A single-row, horse-drawn cultivator, more or less drenched in oil, sits in the machine shop of our big barn these winter days.
The cultivator's tongue is missing and one wheel is buckled, so that an ancient jack - a grandaddy-long-legs of a machine with a well-worn wooden knob on its crank - must prop it up. Chains, hung from a massive barn beam, soon will be affixed as well.
My husband, Richard, has started a new project; I expect I may get invited to 'help.'
This is a cultivator from his childhood. For decades, it sat in the fence row along the old lane back of the house.
His dad never talked about it, he says, and of course never used it, so it became a plaything to the little boy, alone, charged with entertaining himself within eyeshot of the kitchen window.
Naturally, he'd sit on it and pretend to cultivate. Climbing up the wheels to the seat, trying to make the rusted levers move, to figure out how it worked, he memorized every part.
When he got a little bigger, though, he abandoned it. Even robbed it of its seat. His dad had welded together a 'toy tractor' for him, and as Richard grew, he and his dad 'upgraded' this creation, replacing its first, smaller seat with the cultivator's, and adding a small motor to boot.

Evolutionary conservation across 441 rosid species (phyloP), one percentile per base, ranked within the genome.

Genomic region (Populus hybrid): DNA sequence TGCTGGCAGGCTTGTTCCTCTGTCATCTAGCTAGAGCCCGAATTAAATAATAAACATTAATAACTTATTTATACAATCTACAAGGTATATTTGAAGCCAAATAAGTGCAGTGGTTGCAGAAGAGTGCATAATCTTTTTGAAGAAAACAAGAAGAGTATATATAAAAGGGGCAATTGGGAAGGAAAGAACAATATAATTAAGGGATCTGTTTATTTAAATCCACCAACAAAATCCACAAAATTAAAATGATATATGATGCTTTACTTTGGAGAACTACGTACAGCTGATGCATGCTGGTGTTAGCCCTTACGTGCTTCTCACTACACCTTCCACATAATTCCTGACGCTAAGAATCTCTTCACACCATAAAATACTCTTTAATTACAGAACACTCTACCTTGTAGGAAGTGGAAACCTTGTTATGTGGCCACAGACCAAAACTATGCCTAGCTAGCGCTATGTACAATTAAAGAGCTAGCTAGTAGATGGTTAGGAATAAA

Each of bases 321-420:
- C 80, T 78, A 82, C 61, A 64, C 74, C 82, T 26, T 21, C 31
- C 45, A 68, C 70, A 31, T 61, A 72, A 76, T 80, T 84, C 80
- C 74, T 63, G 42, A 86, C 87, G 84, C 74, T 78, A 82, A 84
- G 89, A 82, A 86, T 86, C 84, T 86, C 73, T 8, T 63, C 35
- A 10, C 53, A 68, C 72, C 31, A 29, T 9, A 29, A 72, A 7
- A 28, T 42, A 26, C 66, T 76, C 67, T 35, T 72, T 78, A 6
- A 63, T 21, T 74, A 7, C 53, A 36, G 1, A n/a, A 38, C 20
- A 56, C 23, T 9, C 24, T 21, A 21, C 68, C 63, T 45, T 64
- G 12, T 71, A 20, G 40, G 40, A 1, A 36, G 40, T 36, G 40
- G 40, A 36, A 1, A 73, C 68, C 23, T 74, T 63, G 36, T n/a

When he could putt-putt on the tractor around the yard, he lost interest in the stationary machine.
After we returned to the farm with our own small children, he laid hands on the cultivator again; it must have felt familiar. Next, he moved it half buried in its old, would-be grave - as we were tidying up. Dragging it behind a tractor, he buckled that wheel in a flash, learning then and there that 'tidying up' can take as big a toll on vintage farm implements as a World War II scrap-iron drive.
The fact that the cultivator just 'wasn't in the way' saved it for all those decades; moving it because, finally, we'd decided it was in the way, threatened its continued existence in a flash. On first glance, it looks like a Deere -but don't they all? Richard says it isn't, but we can't find a name cast into it anywhere. He says he thinks he'll just straighten that wheel out as best he can and leave it. And we're on assignment this show season in more than one way: In addition to looking for magazine stories, we're looking for a cultivator seat. After he outgrew his little tractor, it was given to a neighbor boy. Richard can't remember which one, and truth to tell, it's been a few years.